A classical field theory is a physical theory that describes the study of how one or more physical fields interact with matter. The word 'classical' is used in contrast to those field theories that incorporate quantum mechanics (quantum field theories). A physical field can be thought of as the assignment of a physical quantity at each point of space and time. For example, in a weather forecast, the wind velocity during a day over a country is described by assigning a vector to each point in space. Each vector represents the direction of the movement of air at that point. As the day progresses, the directions in which the vectors point change as the directions of the wind change. From the mathematical viewpoint, classical fields are described by sections of fiber bundles (covariant classical field theory). The term 'classical field theory' is commonly reserved for describing those physical theories that describe electromagnetism and gravitation, two of the fundamental forces of nature. [image:]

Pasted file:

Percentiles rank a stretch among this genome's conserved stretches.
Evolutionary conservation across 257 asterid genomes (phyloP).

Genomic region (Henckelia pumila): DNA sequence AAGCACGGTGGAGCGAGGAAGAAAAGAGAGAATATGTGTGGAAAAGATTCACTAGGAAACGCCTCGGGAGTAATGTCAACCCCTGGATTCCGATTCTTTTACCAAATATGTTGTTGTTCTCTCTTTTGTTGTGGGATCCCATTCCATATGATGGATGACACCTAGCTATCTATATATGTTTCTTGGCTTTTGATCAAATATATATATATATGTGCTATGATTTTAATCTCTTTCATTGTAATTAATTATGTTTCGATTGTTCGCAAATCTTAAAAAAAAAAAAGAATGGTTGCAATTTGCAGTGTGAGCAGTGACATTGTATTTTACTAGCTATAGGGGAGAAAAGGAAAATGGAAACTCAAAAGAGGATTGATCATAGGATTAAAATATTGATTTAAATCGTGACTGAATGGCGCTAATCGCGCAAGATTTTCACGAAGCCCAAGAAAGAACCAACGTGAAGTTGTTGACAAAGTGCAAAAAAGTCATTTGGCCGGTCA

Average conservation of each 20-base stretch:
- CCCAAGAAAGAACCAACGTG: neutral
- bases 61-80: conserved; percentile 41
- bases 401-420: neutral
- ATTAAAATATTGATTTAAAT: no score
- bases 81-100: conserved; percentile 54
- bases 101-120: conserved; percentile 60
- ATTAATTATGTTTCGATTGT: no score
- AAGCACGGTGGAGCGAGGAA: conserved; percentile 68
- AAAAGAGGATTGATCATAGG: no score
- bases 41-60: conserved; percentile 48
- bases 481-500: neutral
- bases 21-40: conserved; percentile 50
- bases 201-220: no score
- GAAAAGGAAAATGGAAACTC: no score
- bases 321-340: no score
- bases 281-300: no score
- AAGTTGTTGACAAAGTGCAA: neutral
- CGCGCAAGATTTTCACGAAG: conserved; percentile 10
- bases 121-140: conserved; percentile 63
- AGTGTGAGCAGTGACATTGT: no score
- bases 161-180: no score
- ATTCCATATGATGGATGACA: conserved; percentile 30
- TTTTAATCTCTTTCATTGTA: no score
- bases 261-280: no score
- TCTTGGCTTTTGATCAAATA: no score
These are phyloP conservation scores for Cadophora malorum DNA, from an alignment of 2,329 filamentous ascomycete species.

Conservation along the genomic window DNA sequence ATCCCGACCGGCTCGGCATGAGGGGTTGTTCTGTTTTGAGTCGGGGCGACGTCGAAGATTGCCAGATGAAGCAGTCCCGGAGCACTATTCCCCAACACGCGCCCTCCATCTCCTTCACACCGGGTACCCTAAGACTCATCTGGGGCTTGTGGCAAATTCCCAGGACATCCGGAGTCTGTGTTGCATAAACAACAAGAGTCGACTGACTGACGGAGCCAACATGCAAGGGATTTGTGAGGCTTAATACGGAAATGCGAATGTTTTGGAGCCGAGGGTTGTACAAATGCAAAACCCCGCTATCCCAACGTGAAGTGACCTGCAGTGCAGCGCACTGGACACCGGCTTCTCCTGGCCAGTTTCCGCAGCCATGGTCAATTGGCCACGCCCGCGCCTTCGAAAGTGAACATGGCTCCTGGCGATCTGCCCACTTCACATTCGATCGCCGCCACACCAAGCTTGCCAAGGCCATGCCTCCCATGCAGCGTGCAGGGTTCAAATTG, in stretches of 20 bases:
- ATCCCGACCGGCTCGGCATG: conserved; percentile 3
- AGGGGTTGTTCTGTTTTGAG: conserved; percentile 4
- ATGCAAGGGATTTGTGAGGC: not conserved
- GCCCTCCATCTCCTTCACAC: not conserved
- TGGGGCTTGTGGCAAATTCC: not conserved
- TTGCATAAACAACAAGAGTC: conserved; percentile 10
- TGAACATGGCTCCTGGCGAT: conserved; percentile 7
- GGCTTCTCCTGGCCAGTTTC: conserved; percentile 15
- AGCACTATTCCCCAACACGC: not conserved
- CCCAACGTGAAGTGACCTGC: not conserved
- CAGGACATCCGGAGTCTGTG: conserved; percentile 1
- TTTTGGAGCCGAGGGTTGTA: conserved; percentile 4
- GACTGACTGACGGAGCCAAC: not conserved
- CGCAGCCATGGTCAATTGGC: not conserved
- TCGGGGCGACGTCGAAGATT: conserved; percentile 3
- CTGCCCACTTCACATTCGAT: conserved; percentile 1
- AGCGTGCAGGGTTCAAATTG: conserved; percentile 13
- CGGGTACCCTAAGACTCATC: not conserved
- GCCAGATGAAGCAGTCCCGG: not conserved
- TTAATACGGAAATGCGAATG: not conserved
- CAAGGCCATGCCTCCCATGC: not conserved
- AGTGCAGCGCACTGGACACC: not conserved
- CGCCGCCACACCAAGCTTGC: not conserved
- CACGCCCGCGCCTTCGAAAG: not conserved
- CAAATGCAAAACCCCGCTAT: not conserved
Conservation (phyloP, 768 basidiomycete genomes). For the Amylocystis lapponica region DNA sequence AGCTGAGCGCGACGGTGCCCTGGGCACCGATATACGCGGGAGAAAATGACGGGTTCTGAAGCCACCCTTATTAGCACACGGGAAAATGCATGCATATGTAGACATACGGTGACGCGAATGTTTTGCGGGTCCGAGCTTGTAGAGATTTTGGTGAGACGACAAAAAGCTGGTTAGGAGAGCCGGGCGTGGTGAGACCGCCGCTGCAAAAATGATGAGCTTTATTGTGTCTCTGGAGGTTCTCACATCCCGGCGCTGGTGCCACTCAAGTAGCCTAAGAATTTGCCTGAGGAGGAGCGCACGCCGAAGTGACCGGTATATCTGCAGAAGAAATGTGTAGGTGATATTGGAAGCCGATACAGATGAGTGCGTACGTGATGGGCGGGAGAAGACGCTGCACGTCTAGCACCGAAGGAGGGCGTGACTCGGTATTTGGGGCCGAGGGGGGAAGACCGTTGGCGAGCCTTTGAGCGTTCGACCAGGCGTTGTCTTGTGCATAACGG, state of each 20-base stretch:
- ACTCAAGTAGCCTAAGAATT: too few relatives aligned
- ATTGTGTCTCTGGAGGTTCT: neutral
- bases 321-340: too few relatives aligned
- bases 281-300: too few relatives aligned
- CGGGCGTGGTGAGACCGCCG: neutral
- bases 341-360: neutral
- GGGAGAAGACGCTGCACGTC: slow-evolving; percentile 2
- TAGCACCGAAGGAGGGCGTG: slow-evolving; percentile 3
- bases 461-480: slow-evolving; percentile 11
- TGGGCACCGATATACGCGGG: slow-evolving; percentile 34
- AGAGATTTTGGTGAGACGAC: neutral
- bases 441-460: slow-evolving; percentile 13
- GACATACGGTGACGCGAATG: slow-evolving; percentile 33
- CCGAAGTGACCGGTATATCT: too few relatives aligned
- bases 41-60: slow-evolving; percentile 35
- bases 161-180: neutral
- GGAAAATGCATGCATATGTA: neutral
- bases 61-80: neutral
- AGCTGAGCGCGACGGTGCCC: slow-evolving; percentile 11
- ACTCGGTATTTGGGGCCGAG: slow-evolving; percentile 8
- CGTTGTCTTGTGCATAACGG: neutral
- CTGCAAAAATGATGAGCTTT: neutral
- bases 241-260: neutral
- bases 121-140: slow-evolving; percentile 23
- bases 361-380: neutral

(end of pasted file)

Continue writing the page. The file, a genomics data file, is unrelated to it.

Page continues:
Credit: Tristan O'Hanlon